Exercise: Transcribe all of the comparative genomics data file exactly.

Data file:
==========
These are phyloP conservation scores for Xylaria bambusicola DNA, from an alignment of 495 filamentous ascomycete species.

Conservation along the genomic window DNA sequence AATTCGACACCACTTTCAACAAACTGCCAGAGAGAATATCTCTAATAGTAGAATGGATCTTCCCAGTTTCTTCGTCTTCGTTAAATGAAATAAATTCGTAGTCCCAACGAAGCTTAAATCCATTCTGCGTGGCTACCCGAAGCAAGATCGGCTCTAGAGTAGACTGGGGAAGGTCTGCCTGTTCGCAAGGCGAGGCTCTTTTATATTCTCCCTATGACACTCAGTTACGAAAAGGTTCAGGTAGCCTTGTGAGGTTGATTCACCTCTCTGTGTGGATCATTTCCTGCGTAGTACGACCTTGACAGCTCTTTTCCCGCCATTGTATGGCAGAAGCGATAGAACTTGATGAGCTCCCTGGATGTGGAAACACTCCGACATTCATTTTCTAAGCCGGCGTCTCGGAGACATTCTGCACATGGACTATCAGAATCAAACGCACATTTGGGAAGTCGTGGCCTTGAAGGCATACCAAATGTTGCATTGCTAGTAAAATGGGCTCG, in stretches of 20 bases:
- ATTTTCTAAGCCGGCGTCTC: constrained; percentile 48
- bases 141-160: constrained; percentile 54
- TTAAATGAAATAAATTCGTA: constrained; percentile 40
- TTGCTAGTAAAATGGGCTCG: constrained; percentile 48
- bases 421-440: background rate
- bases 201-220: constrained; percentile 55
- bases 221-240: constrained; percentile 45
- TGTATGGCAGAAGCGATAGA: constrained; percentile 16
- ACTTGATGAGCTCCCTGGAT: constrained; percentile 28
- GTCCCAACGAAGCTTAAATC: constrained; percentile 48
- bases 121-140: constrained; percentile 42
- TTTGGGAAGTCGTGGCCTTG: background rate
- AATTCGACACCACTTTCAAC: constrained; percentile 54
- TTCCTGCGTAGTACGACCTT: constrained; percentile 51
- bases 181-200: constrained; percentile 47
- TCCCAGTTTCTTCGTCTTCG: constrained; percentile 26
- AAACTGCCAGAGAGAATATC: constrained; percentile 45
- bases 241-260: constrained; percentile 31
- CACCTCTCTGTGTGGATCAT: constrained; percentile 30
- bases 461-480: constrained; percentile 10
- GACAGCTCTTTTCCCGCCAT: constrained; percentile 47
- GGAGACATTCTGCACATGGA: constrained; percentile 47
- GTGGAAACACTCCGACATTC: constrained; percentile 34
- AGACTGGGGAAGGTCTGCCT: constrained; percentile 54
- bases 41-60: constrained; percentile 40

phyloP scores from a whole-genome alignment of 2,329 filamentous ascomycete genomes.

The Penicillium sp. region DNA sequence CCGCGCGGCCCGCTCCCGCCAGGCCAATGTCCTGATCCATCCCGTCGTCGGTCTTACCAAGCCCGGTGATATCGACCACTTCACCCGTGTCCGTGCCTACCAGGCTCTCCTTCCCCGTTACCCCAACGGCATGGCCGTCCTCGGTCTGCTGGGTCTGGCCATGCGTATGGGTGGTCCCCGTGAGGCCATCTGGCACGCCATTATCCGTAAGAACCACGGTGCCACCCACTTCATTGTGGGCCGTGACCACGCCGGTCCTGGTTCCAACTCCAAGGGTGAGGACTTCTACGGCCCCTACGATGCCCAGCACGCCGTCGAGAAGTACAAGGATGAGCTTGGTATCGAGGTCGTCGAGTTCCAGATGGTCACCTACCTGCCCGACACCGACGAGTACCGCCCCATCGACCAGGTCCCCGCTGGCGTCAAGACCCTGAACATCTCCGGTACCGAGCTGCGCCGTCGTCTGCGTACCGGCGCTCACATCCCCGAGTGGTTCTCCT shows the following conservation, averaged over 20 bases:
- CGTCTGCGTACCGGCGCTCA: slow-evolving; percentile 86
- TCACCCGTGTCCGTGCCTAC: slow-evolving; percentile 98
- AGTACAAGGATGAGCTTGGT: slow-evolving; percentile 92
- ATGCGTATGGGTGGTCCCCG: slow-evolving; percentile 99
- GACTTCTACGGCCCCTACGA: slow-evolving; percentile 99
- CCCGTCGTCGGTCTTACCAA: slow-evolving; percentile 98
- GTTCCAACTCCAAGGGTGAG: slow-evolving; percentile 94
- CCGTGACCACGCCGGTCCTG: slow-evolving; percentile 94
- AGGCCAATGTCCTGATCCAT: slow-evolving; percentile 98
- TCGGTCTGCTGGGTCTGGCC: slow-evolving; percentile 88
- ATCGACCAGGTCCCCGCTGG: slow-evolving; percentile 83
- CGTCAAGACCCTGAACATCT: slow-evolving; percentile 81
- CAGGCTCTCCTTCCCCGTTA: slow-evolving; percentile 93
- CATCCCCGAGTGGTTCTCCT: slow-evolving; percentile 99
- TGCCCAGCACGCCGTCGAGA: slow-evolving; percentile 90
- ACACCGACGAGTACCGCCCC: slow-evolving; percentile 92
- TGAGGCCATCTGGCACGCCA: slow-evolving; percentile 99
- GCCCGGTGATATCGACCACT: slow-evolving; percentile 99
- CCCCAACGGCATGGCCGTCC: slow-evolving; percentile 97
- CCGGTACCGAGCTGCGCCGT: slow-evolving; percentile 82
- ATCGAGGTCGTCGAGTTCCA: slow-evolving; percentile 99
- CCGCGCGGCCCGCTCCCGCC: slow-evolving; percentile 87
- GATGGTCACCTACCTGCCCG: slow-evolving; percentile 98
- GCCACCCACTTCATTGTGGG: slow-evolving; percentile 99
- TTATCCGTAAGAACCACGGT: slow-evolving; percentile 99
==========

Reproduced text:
These are phyloP conservation scores for Xylaria bambusicola DNA, from an alignment of 495 filamentous ascomycete species.

Conservation along the genomic window DNA sequence AATTCGACACCACTTTCAACAAACTGCCAGAGAGAATATCTCTAATAGTAGAATGGATCTTCCCAGTTTCTTCGTCTTCGTTAAATGAAATAAATTCGTAGTCCCAACGAAGCTTAAATCCATTCTGCGTGGCTACCCGAAGCAAGATCGGCTCTAGAGTAGACTGGGGAAGGTCTGCCTGTTCGCAAGGCGAGGCTCTTTTATATTCTCCCTATGACACTCAGTTACGAAAAGGTTCAGGTAGCCTTGTGAGGTTGATTCACCTCTCTGTGTGGATCATTTCCTGCGTAGTACGACCTTGACAGCTCTTTTCCCGCCATTGTATGGCAGAAGCGATAGAACTTGATGAGCTCCCTGGATGTGGAAACACTCCGACATTCATTTTCTAAGCCGGCGTCTCGGAGACATTCTGCACATGGACTATCAGAATCAAACGCACATTTGGGAAGTCGTGGCCTTGAAGGCATACCAAATGTTGCATTGCTAGTAAAATGGGCTCG, in stretches of 20 bases:
- ATTTTCTAAGCCGGCGTCTC: constrained; percentile 48
- bases 141-160: constrained; percentile 54
- TTAAATGAAATAAATTCGTA: constrained; percentile 40
- TTGCTAGTAAAATGGGCTCG: constrained; percentile 48
- bases 421-440: background rate
- bases 201-220: constrained; percentile 55
- bases 221-240: constrained; percentile 45
- TGTATGGCAGAAGCGATAGA: constrained; percentile 16
- ACTTGATGAGCTCCCTGGAT: constrained; percentile 28
- GTCCCAACGAAGCTTAAATC: constrained; percentile 48
- bases 121-140: constrained; percentile 42
- TTTGGGAAGTCGTGGCCTTG: background rate
- AATTCGACACCACTTTCAAC: constrained; percentile 54
- TTCCTGCGTAGTACGACCTT: constrained; percentile 51
- bases 181-200: constrained; percentile 47
- TCCCAGTTTCTTCGTCTTCG: constrained; percentile 26
- AAACTGCCAGAGAGAATATC: constrained; percentile 45
- bases 241-260: constrained; percentile 31
- CACCTCTCTGTGTGGATCAT: constrained; percentile 30
- bases 461-480: constrained; percentile 10
- GACAGCTCTTTTCCCGCCAT: constrained; percentile 47
- GGAGACATTCTGCACATGGA: constrained; percentile 47
- GTGGAAACACTCCGACATTC: constrained; percentile 34
- AGACTGGGGAAGGTCTGCCT: constrained; percentile 54
- bases 41-60: constrained; percentile 40

phyloP scores from a whole-genome alignment of 2,329 filamentous ascomycete genomes.

The Penicillium sp. region DNA sequence CCGCGCGGCCCGCTCCCGCCAGGCCAATGTCCTGATCCATCCCGTCGTCGGTCTTACCAAGCCCGGTGATATCGACCACTTCACCCGTGTCCGTGCCTACCAGGCTCTCCTTCCCCGTTACCCCAACGGCATGGCCGTCCTCGGTCTGCTGGGTCTGGCCATGCGTATGGGTGGTCCCCGTGAGGCCATCTGGCACGCCATTATCCGTAAGAACCACGGTGCCACCCACTTCATTGTGGGCCGTGACCACGCCGGTCCTGGTTCCAACTCCAAGGGTGAGGACTTCTACGGCCCCTACGATGCCCAGCACGCCGTCGAGAAGTACAAGGATGAGCTTGGTATCGAGGTCGTCGAGTTCCAGATGGTCACCTACCTGCCCGACACCGACGAGTACCGCCCCATCGACCAGGTCCCCGCTGGCGTCAAGACCCTGAACATCTCCGGTACCGAGCTGCGCCGTCGTCTGCGTACCGGCGCTCACATCCCCGAGTGGTTCTCCT shows the following conservation, averaged over 20 bases:
- CGTCTGCGTACCGGCGCTCA: slow-evolving; percentile 86
- TCACCCGTGTCCGTGCCTAC: slow-evolving; percentile 98
- AGTACAAGGATGAGCTTGGT: slow-evolving; percentile 92
- ATGCGTATGGGTGGTCCCCG: slow-evolving; percentile 99
- GACTTCTACGGCCCCTACGA: slow-evolving; percentile 99
- CCCGTCGTCGGTCTTACCAA: slow-evolving; percentile 98
- GTTCCAACTCCAAGGGTGAG: slow-evolving; percentile 94
- CCGTGACCACGCCGGTCCTG: slow-evolving; percentile 94
- AGGCCAATGTCCTGATCCAT: slow-evolving; percentile 98
- TCGGTCTGCTGGGTCTGGCC: slow-evolving; percentile 88
- ATCGACCAGGTCCCCGCTGG: slow-evolving; percentile 83
- CGTCAAGACCCTGAACATCT: slow-evolving; percentile 81
- CAGGCTCTCCTTCCCCGTTA: slow-evolving; percentile 93
- CATCCCCGAGTGGTTCTCCT: slow-evolving; percentile 99
- TGCCCAGCACGCCGTCGAGA: slow-evolving; percentile 90
- ACACCGACGAGTACCGCCCC: slow-evolving; percentile 92
- TGAGGCCATCTGGCACGCCA: slow-evolving; percentile 99
- GCCCGGTGATATCGACCACT: slow-evolving; percentile 99
- CCCCAACGGCATGGCCGTCC: slow-evolving; percentile 97
- CCGGTACCGAGCTGCGCCGT: slow-evolving; percentile 82
- ATCGAGGTCGTCGAGTTCCA: slow-evolving; percentile 99
- CCGCGCGGCCCGCTCCCGCC: slow-evolving; percentile 87
- GATGGTCACCTACCTGCCCG: slow-evolving; percentile 98
- GCCACCCACTTCATTGTGGG: slow-evolving; percentile 99
- TTATCCGTAAGAACCACGGT: slow-evolving; percentile 99